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Fields v. Heap

United States District Court, S.D. Georgia, Savannah Division

December 14, 2017

KELVIN J. FIELDS, Plaintiff,


         Pro se plaintiff Kelvin Fields objects to the undersigned's Report and Recommendation (R&R) recommending that his case be dismissed without prejudice. Doc. 8. He challenges the Court's interpretation that his original Complaint failed to allege that his pending state-court criminal case had terminated in his favor, fatally undermining a § 1983 malicious prosecution claim. Doc. 8 (objecting to R&R because criminal case “was resolved in [his] favor”). Since his objection asserts an additional allegation affecting the Court's analysis, the Court VACATES its original R&R (doc. 6) to the extent that it relied on Fields' failure to allege favorable termination of his state-court prosecution.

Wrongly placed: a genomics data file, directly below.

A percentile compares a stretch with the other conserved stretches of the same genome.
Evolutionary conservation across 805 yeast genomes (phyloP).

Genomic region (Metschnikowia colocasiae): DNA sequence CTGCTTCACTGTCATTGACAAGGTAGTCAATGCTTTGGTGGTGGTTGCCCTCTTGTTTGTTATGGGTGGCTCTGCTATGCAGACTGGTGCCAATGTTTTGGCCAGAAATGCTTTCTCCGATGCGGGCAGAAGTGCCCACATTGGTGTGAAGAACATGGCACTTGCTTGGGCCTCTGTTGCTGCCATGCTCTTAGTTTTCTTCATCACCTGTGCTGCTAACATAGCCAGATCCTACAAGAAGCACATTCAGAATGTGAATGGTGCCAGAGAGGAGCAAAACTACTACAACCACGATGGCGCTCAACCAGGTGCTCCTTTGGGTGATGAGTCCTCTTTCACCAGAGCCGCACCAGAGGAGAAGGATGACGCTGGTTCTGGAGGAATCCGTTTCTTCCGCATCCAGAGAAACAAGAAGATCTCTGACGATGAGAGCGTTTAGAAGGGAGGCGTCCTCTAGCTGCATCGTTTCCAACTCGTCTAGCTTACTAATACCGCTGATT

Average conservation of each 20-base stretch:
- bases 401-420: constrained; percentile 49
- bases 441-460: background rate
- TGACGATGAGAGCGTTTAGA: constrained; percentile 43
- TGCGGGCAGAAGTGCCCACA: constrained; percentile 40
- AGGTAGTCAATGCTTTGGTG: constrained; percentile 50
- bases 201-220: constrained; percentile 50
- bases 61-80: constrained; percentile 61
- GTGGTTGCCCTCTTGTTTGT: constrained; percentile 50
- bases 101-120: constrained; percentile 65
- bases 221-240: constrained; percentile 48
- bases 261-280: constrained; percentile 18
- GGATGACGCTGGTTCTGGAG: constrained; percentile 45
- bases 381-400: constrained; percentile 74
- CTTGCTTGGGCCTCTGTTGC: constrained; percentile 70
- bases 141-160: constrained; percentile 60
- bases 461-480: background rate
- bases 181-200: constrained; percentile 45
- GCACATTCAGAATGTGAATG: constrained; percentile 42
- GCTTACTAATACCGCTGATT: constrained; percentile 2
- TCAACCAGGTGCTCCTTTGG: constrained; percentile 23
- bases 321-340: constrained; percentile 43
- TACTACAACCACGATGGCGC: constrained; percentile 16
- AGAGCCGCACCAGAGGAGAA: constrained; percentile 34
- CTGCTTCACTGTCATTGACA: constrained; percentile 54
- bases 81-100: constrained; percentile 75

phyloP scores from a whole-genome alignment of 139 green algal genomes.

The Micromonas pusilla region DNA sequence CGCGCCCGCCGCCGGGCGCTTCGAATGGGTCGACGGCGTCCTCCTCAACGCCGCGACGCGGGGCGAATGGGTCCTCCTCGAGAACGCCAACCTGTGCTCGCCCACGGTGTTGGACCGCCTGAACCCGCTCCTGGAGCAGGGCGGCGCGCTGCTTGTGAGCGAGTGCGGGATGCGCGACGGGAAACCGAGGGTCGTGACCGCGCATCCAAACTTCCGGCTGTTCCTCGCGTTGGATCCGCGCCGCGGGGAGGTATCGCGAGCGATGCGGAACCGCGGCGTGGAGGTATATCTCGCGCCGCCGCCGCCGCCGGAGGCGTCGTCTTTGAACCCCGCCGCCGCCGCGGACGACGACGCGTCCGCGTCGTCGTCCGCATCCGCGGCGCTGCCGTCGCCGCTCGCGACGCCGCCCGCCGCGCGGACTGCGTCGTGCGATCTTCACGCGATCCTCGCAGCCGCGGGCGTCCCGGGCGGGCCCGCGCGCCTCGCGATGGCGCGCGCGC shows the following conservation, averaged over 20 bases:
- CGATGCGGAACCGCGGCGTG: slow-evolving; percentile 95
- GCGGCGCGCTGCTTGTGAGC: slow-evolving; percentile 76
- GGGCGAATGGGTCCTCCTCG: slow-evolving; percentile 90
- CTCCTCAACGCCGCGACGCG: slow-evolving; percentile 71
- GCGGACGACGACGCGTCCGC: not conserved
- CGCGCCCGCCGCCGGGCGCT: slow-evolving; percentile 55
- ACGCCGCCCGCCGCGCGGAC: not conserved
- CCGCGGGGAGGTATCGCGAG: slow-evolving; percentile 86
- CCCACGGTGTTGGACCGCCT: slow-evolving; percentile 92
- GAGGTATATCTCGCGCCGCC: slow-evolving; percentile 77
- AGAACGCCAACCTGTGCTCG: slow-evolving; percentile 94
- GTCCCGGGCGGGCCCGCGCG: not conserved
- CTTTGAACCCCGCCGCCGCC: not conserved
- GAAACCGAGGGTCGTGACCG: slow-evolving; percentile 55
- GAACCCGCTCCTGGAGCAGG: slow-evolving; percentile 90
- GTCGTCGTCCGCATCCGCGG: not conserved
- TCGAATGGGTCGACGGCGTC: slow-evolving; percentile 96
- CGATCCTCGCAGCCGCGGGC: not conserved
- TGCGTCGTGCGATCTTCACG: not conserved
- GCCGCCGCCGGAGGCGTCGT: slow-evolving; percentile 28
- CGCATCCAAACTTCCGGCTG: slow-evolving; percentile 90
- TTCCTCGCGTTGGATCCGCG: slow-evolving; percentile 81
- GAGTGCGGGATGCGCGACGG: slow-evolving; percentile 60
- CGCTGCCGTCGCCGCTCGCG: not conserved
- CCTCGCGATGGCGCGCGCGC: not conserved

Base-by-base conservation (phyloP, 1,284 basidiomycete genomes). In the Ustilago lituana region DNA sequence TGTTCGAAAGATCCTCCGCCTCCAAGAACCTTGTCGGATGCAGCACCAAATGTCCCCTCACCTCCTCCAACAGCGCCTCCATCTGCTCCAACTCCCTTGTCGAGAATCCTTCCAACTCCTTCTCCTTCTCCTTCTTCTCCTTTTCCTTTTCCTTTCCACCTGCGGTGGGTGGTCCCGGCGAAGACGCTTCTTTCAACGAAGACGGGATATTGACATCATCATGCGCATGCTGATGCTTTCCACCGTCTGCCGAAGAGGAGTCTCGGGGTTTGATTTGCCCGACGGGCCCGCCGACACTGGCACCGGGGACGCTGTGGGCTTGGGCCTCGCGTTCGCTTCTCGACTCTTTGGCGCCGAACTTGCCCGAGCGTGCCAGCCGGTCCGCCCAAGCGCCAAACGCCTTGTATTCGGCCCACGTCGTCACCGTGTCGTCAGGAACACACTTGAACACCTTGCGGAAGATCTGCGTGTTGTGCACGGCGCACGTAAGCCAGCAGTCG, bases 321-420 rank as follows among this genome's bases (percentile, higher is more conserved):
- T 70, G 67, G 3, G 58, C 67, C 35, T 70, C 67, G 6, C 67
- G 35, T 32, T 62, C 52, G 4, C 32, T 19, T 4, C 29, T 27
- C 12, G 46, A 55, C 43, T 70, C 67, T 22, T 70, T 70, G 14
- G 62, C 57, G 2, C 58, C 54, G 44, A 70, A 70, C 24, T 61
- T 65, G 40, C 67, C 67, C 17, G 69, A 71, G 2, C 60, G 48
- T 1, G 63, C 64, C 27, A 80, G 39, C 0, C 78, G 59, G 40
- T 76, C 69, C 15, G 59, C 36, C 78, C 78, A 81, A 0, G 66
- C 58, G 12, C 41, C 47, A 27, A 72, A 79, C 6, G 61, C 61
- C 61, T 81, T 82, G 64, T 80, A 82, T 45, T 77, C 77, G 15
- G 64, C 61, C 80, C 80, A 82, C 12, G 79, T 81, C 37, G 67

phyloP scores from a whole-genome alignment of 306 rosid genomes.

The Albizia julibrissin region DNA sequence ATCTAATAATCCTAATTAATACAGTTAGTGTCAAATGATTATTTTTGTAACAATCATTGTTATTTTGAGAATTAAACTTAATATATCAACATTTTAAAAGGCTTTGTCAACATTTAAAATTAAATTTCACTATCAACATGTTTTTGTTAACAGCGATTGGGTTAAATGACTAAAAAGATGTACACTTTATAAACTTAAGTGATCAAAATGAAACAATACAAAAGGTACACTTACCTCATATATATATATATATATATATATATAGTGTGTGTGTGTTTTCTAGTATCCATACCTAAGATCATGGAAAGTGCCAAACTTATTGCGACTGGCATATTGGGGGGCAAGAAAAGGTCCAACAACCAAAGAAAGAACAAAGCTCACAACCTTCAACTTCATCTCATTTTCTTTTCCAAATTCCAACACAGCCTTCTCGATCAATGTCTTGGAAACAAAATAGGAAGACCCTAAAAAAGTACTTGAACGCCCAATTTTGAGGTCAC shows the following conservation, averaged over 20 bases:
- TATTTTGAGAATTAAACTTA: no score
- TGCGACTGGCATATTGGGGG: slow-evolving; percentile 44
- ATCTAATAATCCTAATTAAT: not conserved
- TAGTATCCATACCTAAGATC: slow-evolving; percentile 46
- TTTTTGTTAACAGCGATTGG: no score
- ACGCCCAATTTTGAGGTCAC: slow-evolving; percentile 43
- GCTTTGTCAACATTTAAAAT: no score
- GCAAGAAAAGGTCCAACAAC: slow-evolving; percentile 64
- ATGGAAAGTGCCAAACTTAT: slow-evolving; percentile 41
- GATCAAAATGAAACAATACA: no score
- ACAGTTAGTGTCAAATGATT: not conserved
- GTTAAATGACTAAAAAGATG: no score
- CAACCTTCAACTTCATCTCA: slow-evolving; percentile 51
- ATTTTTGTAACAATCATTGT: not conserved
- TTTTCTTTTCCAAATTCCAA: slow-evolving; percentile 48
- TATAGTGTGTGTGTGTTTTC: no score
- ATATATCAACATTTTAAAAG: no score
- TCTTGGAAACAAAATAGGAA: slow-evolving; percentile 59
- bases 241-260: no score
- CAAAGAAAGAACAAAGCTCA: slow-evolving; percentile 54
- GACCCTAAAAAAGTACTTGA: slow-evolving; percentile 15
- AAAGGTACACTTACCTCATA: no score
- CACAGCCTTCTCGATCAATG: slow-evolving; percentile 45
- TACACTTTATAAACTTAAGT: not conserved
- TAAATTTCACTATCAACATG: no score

First, Fields' objection emphasizes his request that this Court intervene in his on-going state prosecution. See doc. 8 at 2, 3 (referring to “accusation # AR16090362” as “pending” and alleging that it “violate[]s plaintiff['s] Constitutional right to protection from being held/imprisoned without presentment or indictment by a grand jury, ” and seeking to challenge “the unlawfulness of his detainment.”). As the previous R&R explained, important principles of comity (the respect that the federal courts owe to state courts[1]) require this Court to abstain from interfering in ongoing state criminal prosecutions. Doc. 6 at 3. Although courts have recognized some exceptions to that abstention principle, they are rarely applicable. See Charles Alan Wright & Arthur R. Miller, et al. 17B Fed. Prac. & Proc. § 4255 (3d ed. 2017) (“Although later Supreme Court decisions have not shed a great deal of additional light on the exceptions to Younger, what the Court has done confirms that the Court is right when it describes them as ‘these narrow exceptions.'” (cite omitted)). Nothing in any of Fields' filings even suggests a sufficient ground for this Court to interfere in his pending prosecution.